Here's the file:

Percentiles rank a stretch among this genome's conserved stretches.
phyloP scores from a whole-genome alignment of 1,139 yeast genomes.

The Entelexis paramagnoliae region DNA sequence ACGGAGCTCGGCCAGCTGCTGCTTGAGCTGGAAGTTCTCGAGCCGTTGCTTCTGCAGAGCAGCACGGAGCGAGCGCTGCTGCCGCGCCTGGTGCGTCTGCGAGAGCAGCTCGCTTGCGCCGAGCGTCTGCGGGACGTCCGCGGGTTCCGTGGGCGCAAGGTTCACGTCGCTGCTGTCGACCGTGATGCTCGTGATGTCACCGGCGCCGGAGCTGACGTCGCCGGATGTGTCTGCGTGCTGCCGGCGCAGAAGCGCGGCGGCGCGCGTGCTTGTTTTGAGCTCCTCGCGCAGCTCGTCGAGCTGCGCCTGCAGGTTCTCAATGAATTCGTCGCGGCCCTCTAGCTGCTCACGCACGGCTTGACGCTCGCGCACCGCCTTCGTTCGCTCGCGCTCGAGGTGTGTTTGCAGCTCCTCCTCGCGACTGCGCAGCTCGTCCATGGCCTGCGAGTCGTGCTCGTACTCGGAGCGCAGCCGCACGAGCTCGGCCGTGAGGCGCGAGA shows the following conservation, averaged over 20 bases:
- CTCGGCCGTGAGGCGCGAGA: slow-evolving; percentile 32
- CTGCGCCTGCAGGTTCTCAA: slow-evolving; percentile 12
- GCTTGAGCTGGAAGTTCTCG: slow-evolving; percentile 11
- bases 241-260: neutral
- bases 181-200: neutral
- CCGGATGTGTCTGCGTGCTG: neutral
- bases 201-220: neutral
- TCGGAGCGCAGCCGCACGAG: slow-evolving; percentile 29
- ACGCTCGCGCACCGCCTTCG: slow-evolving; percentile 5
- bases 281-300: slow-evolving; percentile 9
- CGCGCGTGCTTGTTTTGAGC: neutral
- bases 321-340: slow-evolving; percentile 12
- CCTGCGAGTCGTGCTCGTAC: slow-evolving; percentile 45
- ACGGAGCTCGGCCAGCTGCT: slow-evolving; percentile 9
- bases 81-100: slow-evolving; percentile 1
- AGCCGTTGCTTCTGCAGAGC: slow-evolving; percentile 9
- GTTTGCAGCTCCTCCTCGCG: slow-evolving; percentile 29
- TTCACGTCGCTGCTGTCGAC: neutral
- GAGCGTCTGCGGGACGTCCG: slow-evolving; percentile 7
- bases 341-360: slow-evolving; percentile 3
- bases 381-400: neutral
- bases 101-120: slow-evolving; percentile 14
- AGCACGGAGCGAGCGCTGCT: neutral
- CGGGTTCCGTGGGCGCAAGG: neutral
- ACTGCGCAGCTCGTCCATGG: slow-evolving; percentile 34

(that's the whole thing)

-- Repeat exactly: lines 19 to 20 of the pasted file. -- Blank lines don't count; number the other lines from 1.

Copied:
- AGCCGTTGCTTCTGCAGAGC: slow-evolving; percentile 9
- GTTTGCAGCTCCTCCTCGCG: slow-evolving; percentile 29